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John Rous (historian)

From Wikipedia, the free encyclopedia

John Rous, as depicted in the Rous Roll (1845 engraving after the original)
John Rous, as depicted in the Rous Roll (1845 engraving after the original)

John Rous (c. 1411/20 – 24 January 1492)[1] was an English historian and antiquary, most noted for his Historia Regum Angliae ("History of the Kings of England"), which describes ancient British and English rulers from Brutus to King Henry VII. His historical work is now considered to have "displayed no critical faculty" and to have made credulous the "imaginative embellishments (of) the myths of Geoffrey of Monmouth."[2] However his Rous Roll and Warwick Roll are noted for their historically important illustrations, often credited to Rous's hand but not with certainty.[3]

Origins

Rous was born at Warwick, probably in 1420, though this is uncertain. He was the son of Geoffrey Rous of Warwick, a younger son of Thomas Rous of Brinklow, by his wife Margaret Fyncham, a daughter of Richard Fyncham, both of armigerous gentry families.[4]

Career

He was educated at Oxford University. He entered holy orders, remaining in the vicinity of Warwick for most of his clerical career but making some travels to study archives for his historical research. He spent most of his career in the service of the Yorkist dynasty. He was chaplain of the chapel of Guy's Cliffe during the reign of King Richard III (1483-1485) and was a canon of the Collegiate Church of St Mary, Warwick.

Works

Rous Roll

Depiction of King Richard III and his family in the Rous Roll, showing his various heraldic crests and his white boar badge, with the Warwick bear of his wife
Depiction of King Richard III and his family in the Rous Roll, showing his various heraldic crests and his white boar badge, with the Warwick bear of his wife

He was responsible for creating the "Rous Roll", written during the reign of Richard III (1483-1485), which presents a pro-Yorkist version of contemporary English history. In it he praises Richard as a "good lord" who punished "oppressors of the commons".[5] However, he reversed his position dramatically in his later Historia Regum Angliae written in the following reign under Henry VII (1485-1509), Richard's deposer, in which he portrays Richard as a freakish individual born with fully-formed teeth and shoulder-length hair after having been in his mother's womb for two years, and as an adult with a stunted and distorted body with one shoulder higher than the other. In the later work Rous also attributes the 1471 murder of King Henry VI to Richard, and claims that he poisoned his own wife.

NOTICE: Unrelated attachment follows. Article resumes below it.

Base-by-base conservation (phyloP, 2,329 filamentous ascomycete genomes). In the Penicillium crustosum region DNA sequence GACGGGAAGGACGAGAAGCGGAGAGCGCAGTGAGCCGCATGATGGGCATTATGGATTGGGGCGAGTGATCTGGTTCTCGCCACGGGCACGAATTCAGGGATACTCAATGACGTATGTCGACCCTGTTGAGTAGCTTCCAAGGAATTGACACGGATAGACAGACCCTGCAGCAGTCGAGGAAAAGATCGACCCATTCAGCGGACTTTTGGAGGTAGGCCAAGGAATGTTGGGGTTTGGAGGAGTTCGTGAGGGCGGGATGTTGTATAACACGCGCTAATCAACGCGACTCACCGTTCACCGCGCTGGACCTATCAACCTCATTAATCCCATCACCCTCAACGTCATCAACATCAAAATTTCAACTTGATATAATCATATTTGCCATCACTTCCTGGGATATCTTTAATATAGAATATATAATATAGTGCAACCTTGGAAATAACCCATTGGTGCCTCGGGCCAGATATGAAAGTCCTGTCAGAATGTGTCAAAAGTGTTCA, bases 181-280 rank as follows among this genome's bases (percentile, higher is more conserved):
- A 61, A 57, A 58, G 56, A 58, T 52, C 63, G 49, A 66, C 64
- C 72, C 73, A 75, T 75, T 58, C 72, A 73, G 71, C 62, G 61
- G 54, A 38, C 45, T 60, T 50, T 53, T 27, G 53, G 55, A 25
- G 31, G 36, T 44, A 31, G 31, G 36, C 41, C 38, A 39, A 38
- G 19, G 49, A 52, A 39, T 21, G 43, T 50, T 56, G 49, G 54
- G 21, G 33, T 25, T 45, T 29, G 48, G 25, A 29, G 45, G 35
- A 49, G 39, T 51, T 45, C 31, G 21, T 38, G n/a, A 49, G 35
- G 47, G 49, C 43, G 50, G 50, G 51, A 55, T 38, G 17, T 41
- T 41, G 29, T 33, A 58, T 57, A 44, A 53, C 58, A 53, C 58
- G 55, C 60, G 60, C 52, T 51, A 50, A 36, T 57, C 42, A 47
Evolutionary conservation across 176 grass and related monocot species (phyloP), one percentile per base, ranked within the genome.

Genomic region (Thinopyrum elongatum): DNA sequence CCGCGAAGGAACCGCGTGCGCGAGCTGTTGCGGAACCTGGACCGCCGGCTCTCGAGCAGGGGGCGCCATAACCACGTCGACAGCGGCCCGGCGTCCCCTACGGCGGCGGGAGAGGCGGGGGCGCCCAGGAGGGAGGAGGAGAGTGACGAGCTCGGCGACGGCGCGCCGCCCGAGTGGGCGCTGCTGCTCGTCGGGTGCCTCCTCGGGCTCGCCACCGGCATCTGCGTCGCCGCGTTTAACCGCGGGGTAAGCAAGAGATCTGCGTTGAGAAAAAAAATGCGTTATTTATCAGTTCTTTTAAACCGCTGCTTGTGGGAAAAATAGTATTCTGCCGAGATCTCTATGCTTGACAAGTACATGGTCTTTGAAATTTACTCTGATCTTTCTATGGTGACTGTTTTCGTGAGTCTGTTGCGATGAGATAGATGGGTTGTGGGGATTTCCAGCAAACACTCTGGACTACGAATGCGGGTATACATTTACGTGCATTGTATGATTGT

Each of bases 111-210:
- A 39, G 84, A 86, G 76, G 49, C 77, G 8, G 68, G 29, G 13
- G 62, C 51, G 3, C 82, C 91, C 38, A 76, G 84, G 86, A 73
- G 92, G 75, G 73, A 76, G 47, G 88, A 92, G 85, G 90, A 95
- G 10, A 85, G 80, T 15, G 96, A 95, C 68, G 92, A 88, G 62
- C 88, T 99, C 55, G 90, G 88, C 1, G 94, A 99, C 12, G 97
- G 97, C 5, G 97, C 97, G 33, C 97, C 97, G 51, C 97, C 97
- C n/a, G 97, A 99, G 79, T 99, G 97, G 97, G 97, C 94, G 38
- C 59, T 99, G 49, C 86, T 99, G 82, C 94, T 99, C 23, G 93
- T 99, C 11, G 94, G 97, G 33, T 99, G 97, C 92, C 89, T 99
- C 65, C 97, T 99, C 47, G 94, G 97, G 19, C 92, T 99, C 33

Warwick Roll

The "Warwick Roll" is a family chronicle of the Beauchamp family, concerned mainly with the life of Richard Beauchamp, 13th Earl of Warwick (1382-1439), a contemporary of Rous.

Historia Regum Angliae

In his Historia Regum Angliae ("History of the Kings of England") Rous was mainly interested in antiquarian details of social life and the development of scholarly institutions. For example in his life of King Henry V (1413-1422) Rous describes that king's educational history and his social projects but omits to mention the Battle of Agincourt, the central event in his reign, merely noting that he "campaigned in France" and was "renowned for his military skills".[6]

Other works

Rous appears to have written a number of other works about Warwickshire local history and histories of the Universities of Oxford and Cambridge. He also wrote a treatise on giants whom he supposed lived after the Great Flood, but most of these works are now lost.

Death

He died on 24 January 1492, aged 81 according to some sources, and was buried in the Collegiate Church of St Mary, Warwick, to which he bequeathed his library, directing that a special room to house it be built.

References

  1. ^ Orme, Nicholas. "Rous, John (c.1420–1492)". Oxford Dictionary National Biography. Oxford University Press. Retrieved 16 May 2013. CS1 maint: discouraged parameter (link)
  2. ^ Rous, John (1411?-1491) (1897) Dictionary of National Biography, 1885-1900, Volume 49.
  3. ^ Emery, Anthony (2000). Greater Medieval Houses of England and Wales, 1300–1500: East Anglia, Central England and Wales. 2. Cambridge University Press. p. 445. ISBN 0521581311.
  4. ^ Orme
  5. ^ Charles Ross, Richard III, xxii-xxiv.
  6. ^ Anne Curry, The Battle of Agincourt: Sources and Interpretations, Boydell Press, 2000, p.196.
This page was last edited on 2 April 2020, at 22:29
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